New Delhi, India (CNN) -- Suspected Maoists blew up a railway track in eastern India, derailing a train packed with passengers less than a week ahead of regional elections opposed by the powerful rebels, authorities said.
At least one person was killed and 23 people injured, said Sunil Kumar, the most senior official of West Singhbhum district in the state of Jharkhand, where the wreck occurred Thursday night.
The massive blast left a huge crater in the ground and badly damaged more than half a dozen rail cars, according to Kumar.
Less than two weeks ago, India's Home Ministry guaranteed that voters would be able to participate without fear in the elections starting November 25 in the mineral-rich but Maoist-stronghold region.
Six to eight coaches of the train came off the track after the explosion, federal Railway Ministry spokesman Anil Kumar Saxena told CNN. He had no immediate details, saying only that the train could have been carrying "quite a good number of passengers."
"It could be a handiwork of Naxals. Investigation is, however, on to ascertain (the cause)," Saxena said. Maoist guerrillas are also known as Naxals or Naxalites in India. The government categorizes them as hard-core, armed local guerillas and public militias and estimates there number at least 10,000.
They have battled the government since the late 1960s.
Seven months ago the communist rebels, whom India regards as its single largest internal-security threat, marred balloting in national elections with deadly attacks.
Voting in Jharkhand is to be held in five scattered phases from November 25 through December 18.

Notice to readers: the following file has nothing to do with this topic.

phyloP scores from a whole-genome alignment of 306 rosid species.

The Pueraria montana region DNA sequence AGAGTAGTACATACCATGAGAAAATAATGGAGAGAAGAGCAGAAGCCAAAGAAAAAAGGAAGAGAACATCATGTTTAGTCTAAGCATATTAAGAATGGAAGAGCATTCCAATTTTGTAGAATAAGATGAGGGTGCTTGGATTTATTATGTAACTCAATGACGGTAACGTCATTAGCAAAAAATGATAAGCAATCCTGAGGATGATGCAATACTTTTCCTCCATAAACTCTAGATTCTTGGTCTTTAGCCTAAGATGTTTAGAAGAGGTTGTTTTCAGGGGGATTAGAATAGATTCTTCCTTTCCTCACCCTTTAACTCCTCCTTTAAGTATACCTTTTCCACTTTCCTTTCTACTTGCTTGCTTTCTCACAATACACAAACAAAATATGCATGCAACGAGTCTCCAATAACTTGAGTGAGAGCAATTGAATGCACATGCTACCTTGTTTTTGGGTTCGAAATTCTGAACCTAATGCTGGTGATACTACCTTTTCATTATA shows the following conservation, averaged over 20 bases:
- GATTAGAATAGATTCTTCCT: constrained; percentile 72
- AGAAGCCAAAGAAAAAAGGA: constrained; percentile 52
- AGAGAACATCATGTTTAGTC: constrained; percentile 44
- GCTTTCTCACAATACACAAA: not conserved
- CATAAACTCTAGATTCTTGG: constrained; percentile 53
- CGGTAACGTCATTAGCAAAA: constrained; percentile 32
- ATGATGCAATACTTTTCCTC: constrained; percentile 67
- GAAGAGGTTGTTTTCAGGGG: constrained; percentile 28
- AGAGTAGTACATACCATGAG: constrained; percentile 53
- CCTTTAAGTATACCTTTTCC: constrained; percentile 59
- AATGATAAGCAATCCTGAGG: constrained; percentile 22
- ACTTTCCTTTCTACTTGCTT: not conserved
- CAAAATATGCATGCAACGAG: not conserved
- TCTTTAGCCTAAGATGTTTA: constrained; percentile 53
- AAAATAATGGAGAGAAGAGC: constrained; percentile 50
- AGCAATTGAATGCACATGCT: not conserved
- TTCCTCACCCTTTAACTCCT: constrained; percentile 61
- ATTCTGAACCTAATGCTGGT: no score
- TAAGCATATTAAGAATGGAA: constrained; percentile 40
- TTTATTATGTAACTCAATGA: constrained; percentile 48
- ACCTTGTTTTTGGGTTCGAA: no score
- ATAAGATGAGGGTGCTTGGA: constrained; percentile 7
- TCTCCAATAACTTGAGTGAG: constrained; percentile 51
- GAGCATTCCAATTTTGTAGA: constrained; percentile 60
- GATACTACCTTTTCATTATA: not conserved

In a statement on November 10, the Home Ministry reacted to threats allegedly put out by Maoists that they would "punish" those taking part in the elections.
"The Ministry of Home Affairs would like to assure all voters in Jharkhand that they should have no concerns about their security and they will be able to exercise their franchise freely and fearlessly," it said.
Election authorities were authorized to deploy paramilitaries in rebel-controlled areas.
Maoists in India vowed to target the Congress Party and the regional Jharkhand Mukti Morcha group, the ministry noted.
"The Maoists are opposed to parliamentary democracy," it said in its November 10 note on the rebels, who say they are fighting for the poor and the dispossessed.
The ministry quoted the Naxalites as having written in an article that they believe there are no "virtuous people left in the (Indian) parliamentary pigsty."
Indian authorities also are planning a crackdown on the rebels, who officials admit now have influence in 20 of the country's 28 states. The new anti-Maoist plan focuses on wresting away their strongholds and holding onto them until governance is established.
In September, Indian Prime Minister Manmohan Singh conceded the nation's fight with the Maoists had fallen short of objectives. Maoists enjoy support not only in the poorest and tribal communities but also among youth and the intelligentsia, officials suspect.
"We have not achieved as much success as we would have liked in containing this menace," Singh said in September. "It is a matter of concern that, despite our efforts, the level of violence in the affected states continues to rise."
Last year, 1,591 Maoist rebel attacks killed 721 people, government officials said. About 600 people have died so far this year in more than 1,400 rebel attacks.
In addition to targeting police, alleged police informers and people they call "class enemies," the rebels are also attacking infrastructure such as roads, bridges, railways, and power and telecommunication networks.